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Europe: Top Bankers Warn Of Possible Negative EU Consequences

The Czech capital Prague is hosting a two-day international conference on banking and finance. The theme of the first day's events was the future role of Europe in an increasingly globalized financial system. Predictably, perhaps, speakers oriented their remarks toward the role of an expanded European Union in the global economy. But far from praising the benefits of increased European integration, speakers instead warned of its dangers.

Prague, 26 March 2002 (RFE/RL) -- Top European bankers and politicians attending the European Banking and Financial Forum today in Prague used their time at the podium to voice concern over possible negative consequences of the coming expansion of the European Union.

The head of the Czech parliament and a noted EU skeptic, Vaclav Klaus, led off the discussion at the two-day conference by criticizing what he called a creeping "Europeanism" coming from Brussels. He defined Europeanism as a sort of blind promotion of concepts like unification and harmonization as ends in themselves. He says the true goal should be to set up competitive bases of legal and bureaucratic power in order to avoid concentrating power in one center.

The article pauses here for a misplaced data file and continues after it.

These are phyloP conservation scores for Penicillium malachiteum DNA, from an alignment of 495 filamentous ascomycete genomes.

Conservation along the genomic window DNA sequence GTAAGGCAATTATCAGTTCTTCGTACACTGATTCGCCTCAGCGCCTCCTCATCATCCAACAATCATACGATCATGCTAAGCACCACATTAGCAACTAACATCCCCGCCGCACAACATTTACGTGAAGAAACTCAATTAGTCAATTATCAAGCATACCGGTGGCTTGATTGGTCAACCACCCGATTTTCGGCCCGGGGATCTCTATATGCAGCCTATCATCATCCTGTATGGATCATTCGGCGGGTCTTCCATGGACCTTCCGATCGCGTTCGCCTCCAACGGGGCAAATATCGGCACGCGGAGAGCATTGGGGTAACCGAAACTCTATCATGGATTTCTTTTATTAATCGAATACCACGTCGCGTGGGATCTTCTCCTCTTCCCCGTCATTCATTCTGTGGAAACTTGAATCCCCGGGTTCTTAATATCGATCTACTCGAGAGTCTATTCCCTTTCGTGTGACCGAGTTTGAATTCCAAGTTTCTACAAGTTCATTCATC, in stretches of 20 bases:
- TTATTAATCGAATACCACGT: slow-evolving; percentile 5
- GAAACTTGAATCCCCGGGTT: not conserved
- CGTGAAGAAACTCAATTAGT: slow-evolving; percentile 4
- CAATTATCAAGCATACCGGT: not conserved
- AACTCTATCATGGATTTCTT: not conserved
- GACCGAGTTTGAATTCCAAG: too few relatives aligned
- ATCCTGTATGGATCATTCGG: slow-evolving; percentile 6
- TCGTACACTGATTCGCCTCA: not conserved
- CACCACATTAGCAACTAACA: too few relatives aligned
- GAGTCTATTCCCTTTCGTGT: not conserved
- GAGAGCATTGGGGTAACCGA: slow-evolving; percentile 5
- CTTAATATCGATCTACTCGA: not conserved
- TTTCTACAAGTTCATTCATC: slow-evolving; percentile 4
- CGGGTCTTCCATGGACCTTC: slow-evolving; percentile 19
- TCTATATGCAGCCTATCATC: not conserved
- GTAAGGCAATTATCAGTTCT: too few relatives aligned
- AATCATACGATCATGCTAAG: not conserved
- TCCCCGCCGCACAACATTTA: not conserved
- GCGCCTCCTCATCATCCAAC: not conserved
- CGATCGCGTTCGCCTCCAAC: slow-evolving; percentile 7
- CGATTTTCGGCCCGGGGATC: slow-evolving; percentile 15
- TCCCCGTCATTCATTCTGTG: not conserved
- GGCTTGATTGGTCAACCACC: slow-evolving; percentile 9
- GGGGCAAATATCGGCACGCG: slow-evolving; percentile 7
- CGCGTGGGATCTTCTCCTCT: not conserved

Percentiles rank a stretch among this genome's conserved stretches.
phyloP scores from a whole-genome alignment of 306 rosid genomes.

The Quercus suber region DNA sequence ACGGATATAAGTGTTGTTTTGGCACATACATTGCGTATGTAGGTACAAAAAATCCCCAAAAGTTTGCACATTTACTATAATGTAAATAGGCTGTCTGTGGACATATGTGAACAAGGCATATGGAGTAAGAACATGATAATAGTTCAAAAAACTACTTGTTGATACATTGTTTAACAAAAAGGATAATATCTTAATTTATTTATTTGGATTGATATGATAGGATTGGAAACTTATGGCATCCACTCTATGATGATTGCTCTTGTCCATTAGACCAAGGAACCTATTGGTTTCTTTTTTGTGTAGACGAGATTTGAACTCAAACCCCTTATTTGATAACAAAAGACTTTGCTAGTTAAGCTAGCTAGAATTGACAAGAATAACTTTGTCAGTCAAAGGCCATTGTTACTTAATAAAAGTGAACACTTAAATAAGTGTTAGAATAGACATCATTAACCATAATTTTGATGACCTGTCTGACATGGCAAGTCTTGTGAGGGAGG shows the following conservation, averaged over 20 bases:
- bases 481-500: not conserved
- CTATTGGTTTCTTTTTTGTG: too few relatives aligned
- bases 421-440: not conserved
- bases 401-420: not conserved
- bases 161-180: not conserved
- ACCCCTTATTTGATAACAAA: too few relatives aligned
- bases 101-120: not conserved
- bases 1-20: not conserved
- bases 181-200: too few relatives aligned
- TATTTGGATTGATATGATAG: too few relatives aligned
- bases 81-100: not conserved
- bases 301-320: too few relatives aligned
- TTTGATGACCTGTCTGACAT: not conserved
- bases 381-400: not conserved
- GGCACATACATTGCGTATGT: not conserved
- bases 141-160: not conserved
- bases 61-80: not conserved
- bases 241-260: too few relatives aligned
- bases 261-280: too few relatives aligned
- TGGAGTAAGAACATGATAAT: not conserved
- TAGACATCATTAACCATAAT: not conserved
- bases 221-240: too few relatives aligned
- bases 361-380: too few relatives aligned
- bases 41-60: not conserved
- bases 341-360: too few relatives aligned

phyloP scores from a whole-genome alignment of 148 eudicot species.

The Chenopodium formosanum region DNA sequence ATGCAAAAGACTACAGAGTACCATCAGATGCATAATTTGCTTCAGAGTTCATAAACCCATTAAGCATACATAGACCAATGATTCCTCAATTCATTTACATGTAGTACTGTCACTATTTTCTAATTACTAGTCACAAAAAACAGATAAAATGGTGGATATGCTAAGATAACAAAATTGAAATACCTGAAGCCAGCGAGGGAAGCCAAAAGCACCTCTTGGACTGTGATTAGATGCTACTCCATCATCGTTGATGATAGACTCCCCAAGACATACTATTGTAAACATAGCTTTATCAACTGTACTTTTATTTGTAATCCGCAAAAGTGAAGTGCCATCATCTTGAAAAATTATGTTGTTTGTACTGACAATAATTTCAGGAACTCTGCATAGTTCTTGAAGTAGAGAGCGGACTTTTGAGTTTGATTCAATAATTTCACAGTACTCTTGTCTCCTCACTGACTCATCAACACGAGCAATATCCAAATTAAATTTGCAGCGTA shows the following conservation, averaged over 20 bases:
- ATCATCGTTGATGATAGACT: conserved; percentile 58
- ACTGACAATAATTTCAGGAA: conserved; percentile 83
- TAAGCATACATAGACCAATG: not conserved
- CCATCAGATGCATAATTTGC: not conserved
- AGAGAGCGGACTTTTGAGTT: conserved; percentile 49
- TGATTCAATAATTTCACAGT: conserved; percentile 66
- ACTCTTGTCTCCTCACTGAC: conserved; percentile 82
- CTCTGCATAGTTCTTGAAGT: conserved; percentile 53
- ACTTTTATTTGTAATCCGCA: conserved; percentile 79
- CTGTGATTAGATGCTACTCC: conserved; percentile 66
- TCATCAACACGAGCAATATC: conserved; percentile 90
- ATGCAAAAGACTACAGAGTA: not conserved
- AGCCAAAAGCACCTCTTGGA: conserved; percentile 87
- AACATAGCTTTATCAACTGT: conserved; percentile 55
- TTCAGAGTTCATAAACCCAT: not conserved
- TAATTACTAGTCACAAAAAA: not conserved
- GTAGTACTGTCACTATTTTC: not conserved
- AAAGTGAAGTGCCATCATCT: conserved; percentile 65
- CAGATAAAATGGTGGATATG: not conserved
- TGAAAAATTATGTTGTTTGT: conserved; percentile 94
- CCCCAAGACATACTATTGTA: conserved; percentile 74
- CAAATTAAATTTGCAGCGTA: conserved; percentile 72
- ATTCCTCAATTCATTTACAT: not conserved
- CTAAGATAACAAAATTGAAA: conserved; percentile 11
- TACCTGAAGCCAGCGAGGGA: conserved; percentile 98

In his speech, Klaus asked rhetorically if the EU now truly can be described as free and flourishing: "The problem for me, and I guess for all of us here, is whether Europe as such -- after such a promising decade (the 1990s) -- can be described as a free, flourishing, functioning, efficient society. And I must say, my answer to this question -- to my great regret -- is not an [unequivocal] yes. I have many, many, many doubts."

Klaus, leader of the opposition, right-of-center Civic Democratic Party, is considered a possible successor to Vaclav Havel as Czech president next year. In his speech, he openly questioned the wisdom of the Brussels-centric system on which the EU is currently based.

"My question is whether this European belief in the state and in the omnipotence of political and bureaucratic elites functioning at the continent level will be proven by history as a healthy program for the European continent. I must confess that I am not a true believer in Europeanism of that meaning."

Klaus concedes the Czechs must continue the process of EU membership because, he says, it's seen -- albeit unfairly -- as the only way for the new democracies in the East to reconnect with the continent.

But he points out the cost of membership for those in Eastern Europe is high. It means at least a partial loss of national identity, coming so soon after it had been regained after years of communist suppression.

"I know that we have to go through this procedure (join the European Union) even if we are afraid that our recently born and long-awaited identity can be lost by far-reaching Europeanization. We are afraid that the so-called harmonization has been depriving us from our existing comparative advantages."